Yesterday I got a haircut at Eldoret’s new (only?) shopping mall. It reminded me of a post I wrote last year, when I was living in Mbale, Uganda. The title of the post was “I’m looking less Asian today” and this is what I wrote:
A month ago, shortly after arriving in Mbale, I offered some initial reflections on what it means to be an outsider and specifically a muzungu
. A few days later, I learned that not everyone was quite sure I’m a muzungu. While visiting an orphan’s program in Bududa
, one of the older kids said he thought I might be Chinese. I’ve gotten similar comments more recently. In the last few days, two more people have guessed I was Chinese. A third Ugandan, after hearing me tell his friend that I’m not Chinese, guessed Japanese. (All of these opinions were offered unsolicited.)
Why the ethnic confusion? My grandfather was from the Philippines, and many people in the US have guessed that I might be part Asian. Personally, I’ve never been sure what about my looks conveys that. When I asked my Ugandan friends Eddie and JB about it, they had a clear answer: my hair. It also explained why I was getting more comments recently. Something about the way my hair flops down as it gets longer looks Asian to Ugandans. (In fact, if you watched the Spain-Honduras game last night: Eddie says the Japanese referee looked like me.)
So this morning I got a haircut. I didn’t do it specifically to avoid looking Asian, as having long hair in the Ugandan heat is pretty annoying on its own, but the guys agree that I look less Asian now. I’ve got no clever cultural commentary on this. I just think it’s kind of funny.
So that was last year in Uganda. Since getting to Kenya almost two months ago, no one has suggested that I’m Asian – until I went in for my haircut yesterday. The barber asked if I’m from Hong Kong. I decided to get a buzz cut. Not because it makes me look less Asian, nor due to the heat this time (Eldoret is pretty chilly), but simply because a buzz cut is the safest bet when your barber is accustomed to a different type of hair and different language.
With that in mind, I have two follow-up comments on last year’s post.
First, on looking less Asian…
According to my site stats, dozens of people have made their way to this blog by searching the web for “how to look less Asian” or something similar. In case any of you are still reading: I apologize that the only advice I’ve offered you is to get a haircut. I imagine you’re only slightly less disappointed than the reader who searched for “rhyme Kampala” and ended up on this post. If that person is still reading: try impala, koala, or Paul Begala.
Second, on racial and ethnic systems…
In response to my prior post, my brilliant sister pointed me to Race and Nation: Ethnic Systems in the Modern World, edited by Paul Spickard. Here’s the relevant bit from the introduction:
The old man and I sat in the dust of the bazaar, our backs against a whitewashed wall, hiding from the sun in what little shade we could find. Radio Beijing blared from a loudspeaker on a pole nearby, unheeded by the people around us. Like my companion and 95 percent of the people in Turpan, this little oasis town in the Takla Makan Desert in China’s far western borderlands, they were Uygurs. Hawk-nosed with slanted eyes and tawny complexions, they spoke a kind of Turkic and very little Chinese. When they talked about their Chinese colonial overlords they spat with contempt and used words like “hate” and “kill.”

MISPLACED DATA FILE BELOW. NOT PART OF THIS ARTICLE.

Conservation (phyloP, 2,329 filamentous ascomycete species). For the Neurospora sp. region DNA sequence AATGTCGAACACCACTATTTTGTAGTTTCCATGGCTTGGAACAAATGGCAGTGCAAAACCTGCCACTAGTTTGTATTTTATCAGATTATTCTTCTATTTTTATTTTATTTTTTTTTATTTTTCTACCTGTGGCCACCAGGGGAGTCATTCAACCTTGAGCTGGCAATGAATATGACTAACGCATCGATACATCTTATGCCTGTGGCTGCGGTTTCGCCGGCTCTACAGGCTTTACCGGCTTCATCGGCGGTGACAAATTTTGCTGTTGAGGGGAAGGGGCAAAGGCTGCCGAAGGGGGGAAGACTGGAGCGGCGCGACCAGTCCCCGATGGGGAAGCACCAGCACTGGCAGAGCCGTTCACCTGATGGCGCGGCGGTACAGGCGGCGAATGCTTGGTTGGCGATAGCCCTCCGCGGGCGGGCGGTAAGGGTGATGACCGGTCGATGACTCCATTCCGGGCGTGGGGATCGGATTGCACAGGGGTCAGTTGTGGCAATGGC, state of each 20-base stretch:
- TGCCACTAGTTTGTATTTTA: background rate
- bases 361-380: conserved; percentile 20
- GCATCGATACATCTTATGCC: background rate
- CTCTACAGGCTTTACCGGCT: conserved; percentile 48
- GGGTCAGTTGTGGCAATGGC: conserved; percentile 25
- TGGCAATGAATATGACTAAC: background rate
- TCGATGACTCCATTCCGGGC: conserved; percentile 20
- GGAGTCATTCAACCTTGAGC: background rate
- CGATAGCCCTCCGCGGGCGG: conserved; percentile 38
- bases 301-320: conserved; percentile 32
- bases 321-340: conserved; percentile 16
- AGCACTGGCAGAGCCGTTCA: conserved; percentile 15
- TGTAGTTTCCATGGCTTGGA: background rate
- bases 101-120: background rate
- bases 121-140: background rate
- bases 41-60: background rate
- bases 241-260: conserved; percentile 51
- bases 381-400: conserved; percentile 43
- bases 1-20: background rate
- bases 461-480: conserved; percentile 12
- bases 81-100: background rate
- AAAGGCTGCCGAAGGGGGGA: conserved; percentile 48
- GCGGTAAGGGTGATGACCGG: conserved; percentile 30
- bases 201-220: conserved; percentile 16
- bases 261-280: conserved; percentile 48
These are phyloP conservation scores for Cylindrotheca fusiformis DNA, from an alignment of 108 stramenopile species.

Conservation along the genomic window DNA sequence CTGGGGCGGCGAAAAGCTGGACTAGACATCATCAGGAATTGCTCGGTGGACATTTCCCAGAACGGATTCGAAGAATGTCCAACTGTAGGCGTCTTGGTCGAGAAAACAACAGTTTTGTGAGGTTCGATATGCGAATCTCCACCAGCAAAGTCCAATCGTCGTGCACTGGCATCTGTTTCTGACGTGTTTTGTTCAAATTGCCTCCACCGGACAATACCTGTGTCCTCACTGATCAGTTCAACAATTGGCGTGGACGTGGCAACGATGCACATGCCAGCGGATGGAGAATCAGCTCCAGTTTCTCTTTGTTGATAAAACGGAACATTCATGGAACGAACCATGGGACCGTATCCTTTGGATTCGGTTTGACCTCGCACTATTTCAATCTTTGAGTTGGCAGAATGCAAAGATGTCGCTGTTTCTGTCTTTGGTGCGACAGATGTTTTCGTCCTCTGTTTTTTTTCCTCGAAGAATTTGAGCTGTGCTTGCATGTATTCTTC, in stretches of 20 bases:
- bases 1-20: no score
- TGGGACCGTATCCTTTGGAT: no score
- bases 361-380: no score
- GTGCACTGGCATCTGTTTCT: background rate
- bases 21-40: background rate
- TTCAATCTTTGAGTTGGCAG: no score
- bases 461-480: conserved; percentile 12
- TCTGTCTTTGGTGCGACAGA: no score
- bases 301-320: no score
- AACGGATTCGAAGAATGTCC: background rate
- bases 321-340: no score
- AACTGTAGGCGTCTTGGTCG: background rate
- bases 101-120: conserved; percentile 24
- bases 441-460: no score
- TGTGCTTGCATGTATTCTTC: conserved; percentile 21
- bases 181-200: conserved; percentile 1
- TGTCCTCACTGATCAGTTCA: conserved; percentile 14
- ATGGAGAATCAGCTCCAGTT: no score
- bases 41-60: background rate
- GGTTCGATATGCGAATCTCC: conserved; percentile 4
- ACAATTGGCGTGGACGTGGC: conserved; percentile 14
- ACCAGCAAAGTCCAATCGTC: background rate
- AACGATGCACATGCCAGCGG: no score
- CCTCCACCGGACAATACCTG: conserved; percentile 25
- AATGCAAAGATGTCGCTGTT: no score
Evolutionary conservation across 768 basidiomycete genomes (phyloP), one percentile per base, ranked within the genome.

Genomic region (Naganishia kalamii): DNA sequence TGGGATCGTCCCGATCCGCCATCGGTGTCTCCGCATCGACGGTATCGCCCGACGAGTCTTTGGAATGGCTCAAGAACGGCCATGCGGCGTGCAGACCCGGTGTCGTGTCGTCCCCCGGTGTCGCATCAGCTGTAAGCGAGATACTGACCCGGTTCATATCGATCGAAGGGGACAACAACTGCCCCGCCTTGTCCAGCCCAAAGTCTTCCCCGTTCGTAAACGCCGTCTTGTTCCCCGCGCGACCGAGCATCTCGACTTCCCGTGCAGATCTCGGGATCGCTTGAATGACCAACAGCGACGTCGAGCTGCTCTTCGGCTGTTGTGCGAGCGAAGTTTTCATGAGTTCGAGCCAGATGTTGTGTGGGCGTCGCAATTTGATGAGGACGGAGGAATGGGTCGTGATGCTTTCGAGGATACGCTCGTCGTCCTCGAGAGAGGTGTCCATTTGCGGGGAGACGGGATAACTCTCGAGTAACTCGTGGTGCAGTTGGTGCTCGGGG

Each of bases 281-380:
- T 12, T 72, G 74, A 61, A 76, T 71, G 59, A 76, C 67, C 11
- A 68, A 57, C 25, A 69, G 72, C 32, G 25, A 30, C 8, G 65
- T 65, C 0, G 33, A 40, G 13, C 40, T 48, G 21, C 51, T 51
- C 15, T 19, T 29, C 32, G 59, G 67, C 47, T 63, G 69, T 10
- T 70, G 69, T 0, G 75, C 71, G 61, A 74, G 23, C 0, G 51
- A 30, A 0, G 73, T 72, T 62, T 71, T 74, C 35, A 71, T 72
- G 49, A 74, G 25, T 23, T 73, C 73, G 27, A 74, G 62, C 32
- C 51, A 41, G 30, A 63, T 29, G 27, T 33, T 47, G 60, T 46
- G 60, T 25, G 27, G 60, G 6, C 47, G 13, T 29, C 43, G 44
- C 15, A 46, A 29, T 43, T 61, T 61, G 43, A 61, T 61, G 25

To pass the time, the old man and I tried to make conversation using the few Chinese words we each could command.
“So you’re Japanese,” he declared.
“No, I’m American,” I answered.
“What’s that?” he asked. Aside from the radio playing overhead, there was no local means of learning about the outside world. No Uygur language radio, no television, no newspaper. Few outside visitors except for Chinese bureaucrats. No way of knowing about the United States, or much else outside Turpan.
I tried to describe my country to the gentleman. He wasn’t buying it. No place like that existed, so far as he was concerned.
He knew about three kinds of people. There were people — that is, Uygurs of many tribes and lineages. There were Chinese, the hated colonizers, and, as it turned out, there were Japanese. Every two weeks a minibus brought about a dozen Japanese tourists to Turpan. Outsiders, in this man’s worldview, people who were neither Uygur nor Chinese, were ipso facto Japanese. A White American like me was Japanese.
I expect that things have changed a lot in Turpan since that hot spring day in 1989. Probably today I would not be labeled Japanese. But that day I was not mistaken for Japanese; I was Japanese, in the language of the Turpan racial system of that time.
The book is composed of essays on the differing ethnic/racial frameworks around the world. I haven’t read it yet but it looks fascinating. You can find it here.